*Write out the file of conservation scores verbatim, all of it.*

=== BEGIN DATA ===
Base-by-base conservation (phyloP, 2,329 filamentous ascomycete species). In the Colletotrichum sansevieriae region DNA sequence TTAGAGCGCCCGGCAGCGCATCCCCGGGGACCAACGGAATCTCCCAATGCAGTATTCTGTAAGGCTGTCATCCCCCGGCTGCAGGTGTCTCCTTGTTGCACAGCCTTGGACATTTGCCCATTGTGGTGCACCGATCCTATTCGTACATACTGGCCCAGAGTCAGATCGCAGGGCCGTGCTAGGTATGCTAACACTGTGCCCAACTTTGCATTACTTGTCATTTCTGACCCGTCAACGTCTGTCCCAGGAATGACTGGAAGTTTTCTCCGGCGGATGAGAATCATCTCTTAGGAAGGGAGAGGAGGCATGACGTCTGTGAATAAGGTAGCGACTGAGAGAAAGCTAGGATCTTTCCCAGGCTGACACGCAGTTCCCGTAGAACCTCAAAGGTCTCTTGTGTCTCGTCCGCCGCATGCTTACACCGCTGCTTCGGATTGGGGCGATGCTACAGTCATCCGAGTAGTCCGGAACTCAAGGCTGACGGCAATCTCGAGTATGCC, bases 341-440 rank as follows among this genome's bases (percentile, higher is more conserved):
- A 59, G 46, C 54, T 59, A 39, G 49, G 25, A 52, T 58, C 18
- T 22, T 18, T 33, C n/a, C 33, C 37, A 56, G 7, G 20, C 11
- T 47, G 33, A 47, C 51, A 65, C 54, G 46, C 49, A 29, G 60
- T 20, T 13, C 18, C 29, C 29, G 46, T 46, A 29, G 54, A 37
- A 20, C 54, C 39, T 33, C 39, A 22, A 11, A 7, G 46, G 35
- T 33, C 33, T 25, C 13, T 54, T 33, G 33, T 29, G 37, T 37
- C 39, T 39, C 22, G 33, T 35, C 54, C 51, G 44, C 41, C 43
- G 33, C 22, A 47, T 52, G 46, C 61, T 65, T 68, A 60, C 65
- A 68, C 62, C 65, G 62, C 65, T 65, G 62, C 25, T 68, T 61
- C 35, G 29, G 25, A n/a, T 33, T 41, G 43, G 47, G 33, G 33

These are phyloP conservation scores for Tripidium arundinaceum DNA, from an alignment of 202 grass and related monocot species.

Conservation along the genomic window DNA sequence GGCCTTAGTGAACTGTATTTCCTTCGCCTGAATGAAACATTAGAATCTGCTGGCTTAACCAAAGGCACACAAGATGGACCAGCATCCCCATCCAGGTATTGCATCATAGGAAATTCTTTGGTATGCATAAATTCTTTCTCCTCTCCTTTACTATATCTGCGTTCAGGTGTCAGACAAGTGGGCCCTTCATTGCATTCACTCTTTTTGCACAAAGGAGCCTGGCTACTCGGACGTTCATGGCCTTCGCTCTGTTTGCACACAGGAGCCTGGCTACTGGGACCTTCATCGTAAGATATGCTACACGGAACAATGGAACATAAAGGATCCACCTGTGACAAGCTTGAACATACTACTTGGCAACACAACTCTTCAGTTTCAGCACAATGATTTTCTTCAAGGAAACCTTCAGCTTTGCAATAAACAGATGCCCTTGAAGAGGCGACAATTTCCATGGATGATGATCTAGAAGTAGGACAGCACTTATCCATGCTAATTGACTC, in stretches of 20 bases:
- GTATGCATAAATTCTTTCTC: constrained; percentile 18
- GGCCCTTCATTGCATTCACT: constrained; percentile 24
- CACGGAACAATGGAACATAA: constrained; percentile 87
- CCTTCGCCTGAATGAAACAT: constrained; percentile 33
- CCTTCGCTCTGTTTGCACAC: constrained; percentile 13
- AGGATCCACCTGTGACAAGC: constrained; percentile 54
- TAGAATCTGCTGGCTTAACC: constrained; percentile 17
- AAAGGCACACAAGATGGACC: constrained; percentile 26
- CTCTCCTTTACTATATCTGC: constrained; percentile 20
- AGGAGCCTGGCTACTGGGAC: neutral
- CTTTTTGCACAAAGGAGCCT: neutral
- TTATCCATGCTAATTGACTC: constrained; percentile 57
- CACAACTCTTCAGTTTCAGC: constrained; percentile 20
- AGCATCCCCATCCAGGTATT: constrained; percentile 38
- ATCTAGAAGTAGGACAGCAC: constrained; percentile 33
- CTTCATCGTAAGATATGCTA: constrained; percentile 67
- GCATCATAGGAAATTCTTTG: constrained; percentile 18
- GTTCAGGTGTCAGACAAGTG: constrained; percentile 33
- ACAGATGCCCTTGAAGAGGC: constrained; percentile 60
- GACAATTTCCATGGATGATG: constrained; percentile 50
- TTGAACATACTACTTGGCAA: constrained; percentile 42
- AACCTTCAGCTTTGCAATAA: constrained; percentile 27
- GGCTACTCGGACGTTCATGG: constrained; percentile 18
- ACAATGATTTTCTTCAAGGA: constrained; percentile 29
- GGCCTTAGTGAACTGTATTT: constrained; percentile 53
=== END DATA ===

Base-by-base conservation (phyloP, 2,329 filamentous ascomycete species). In the Colletotrichum sansevieriae region DNA sequence TTAGAGCGCCCGGCAGCGCATCCCCGGGGACCAACGGAATCTCCCAATGCAGTATTCTGTAAGGCTGTCATCCCCCGGCTGCAGGTGTCTCCTTGTTGCACAGCCTTGGACATTTGCCCATTGTGGTGCACCGATCCTATTCGTACATACTGGCCCAGAGTCAGATCGCAGGGCCGTGCTAGGTATGCTAACACTGTGCCCAACTTTGCATTACTTGTCATTTCTGACCCGTCAACGTCTGTCCCAGGAATGACTGGAAGTTTTCTCCGGCGGATGAGAATCATCTCTTAGGAAGGGAGAGGAGGCATGACGTCTGTGAATAAGGTAGCGACTGAGAGAAAGCTAGGATCTTTCCCAGGCTGACACGCAGTTCCCGTAGAACCTCAAAGGTCTCTTGTGTCTCGTCCGCCGCATGCTTACACCGCTGCTTCGGATTGGGGCGATGCTACAGTCATCCGAGTAGTCCGGAACTCAAGGCTGACGGCAATCTCGAGTATGCC, bases 341-440 rank as follows among this genome's bases (percentile, higher is more conserved):
- A 59, G 46, C 54, T 59, A 39, G 49, G 25, A 52, T 58, C 18
- T 22, T 18, T 33, C n/a, C 33, C 37, A 56, G 7, G 20, C 11
- T 47, G 33, A 47, C 51, A 65, C 54, G 46, C 49, A 29, G 60
- T 20, T 13, C 18, C 29, C 29, G 46, T 46, A 29, G 54, A 37
- A 20, C 54, C 39, T 33, C 39, A 22, A 11, A 7, G 46, G 35
- T 33, C 33, T 25, C 13, T 54, T 33, G 33, T 29, G 37, T 37
- C 39, T 39, C 22, G 33, T 35, C 54, C 51, G 44, C 41, C 43
- G 33, C 22, A 47, T 52, G 46, C 61, T 65, T 68, A 60, C 65
- A 68, C 62, C 65, G 62, C 65, T 65, G 62, C 25, T 68, T 61
- C 35, G 29, G 25, A n/a, T 33, T 41, G 43, G 47, G 33, G 33

These are phyloP conservation scores for Tripidium arundinaceum DNA, from an alignment of 202 grass and related monocot species.

Conservation along the genomic window DNA sequence GGCCTTAGTGAACTGTATTTCCTTCGCCTGAATGAAACATTAGAATCTGCTGGCTTAACCAAAGGCACACAAGATGGACCAGCATCCCCATCCAGGTATTGCATCATAGGAAATTCTTTGGTATGCATAAATTCTTTCTCCTCTCCTTTACTATATCTGCGTTCAGGTGTCAGACAAGTGGGCCCTTCATTGCATTCACTCTTTTTGCACAAAGGAGCCTGGCTACTCGGACGTTCATGGCCTTCGCTCTGTTTGCACACAGGAGCCTGGCTACTGGGACCTTCATCGTAAGATATGCTACACGGAACAATGGAACATAAAGGATCCACCTGTGACAAGCTTGAACATACTACTTGGCAACACAACTCTTCAGTTTCAGCACAATGATTTTCTTCAAGGAAACCTTCAGCTTTGCAATAAACAGATGCCCTTGAAGAGGCGACAATTTCCATGGATGATGATCTAGAAGTAGGACAGCACTTATCCATGCTAATTGACTC, in stretches of 20 bases:
- GTATGCATAAATTCTTTCTC: constrained; percentile 18
- GGCCCTTCATTGCATTCACT: constrained; percentile 24
- CACGGAACAATGGAACATAA: constrained; percentile 87
- CCTTCGCCTGAATGAAACAT: constrained; percentile 33
- CCTTCGCTCTGTTTGCACAC: constrained; percentile 13
- AGGATCCACCTGTGACAAGC: constrained; percentile 54
- TAGAATCTGCTGGCTTAACC: constrained; percentile 17
- AAAGGCACACAAGATGGACC: constrained; percentile 26
- CTCTCCTTTACTATATCTGC: constrained; percentile 20
- AGGAGCCTGGCTACTGGGAC: neutral
- CTTTTTGCACAAAGGAGCCT: neutral
- TTATCCATGCTAATTGACTC: constrained; percentile 57
- CACAACTCTTCAGTTTCAGC: constrained; percentile 20
- AGCATCCCCATCCAGGTATT: constrained; percentile 38
- ATCTAGAAGTAGGACAGCAC: constrained; percentile 33
- CTTCATCGTAAGATATGCTA: constrained; percentile 67
- GCATCATAGGAAATTCTTTG: constrained; percentile 18
- GTTCAGGTGTCAGACAAGTG: constrained; percentile 33
- ACAGATGCCCTTGAAGAGGC: constrained; percentile 60
- GACAATTTCCATGGATGATG: constrained; percentile 50
- TTGAACATACTACTTGGCAA: constrained; percentile 42
- AACCTTCAGCTTTGCAATAA: constrained; percentile 27
- GGCTACTCGGACGTTCATGG: constrained; percentile 18
- ACAATGATTTTCTTCAAGGA: constrained; percentile 29
- GGCCTTAGTGAACTGTATTT: constrained; percentile 53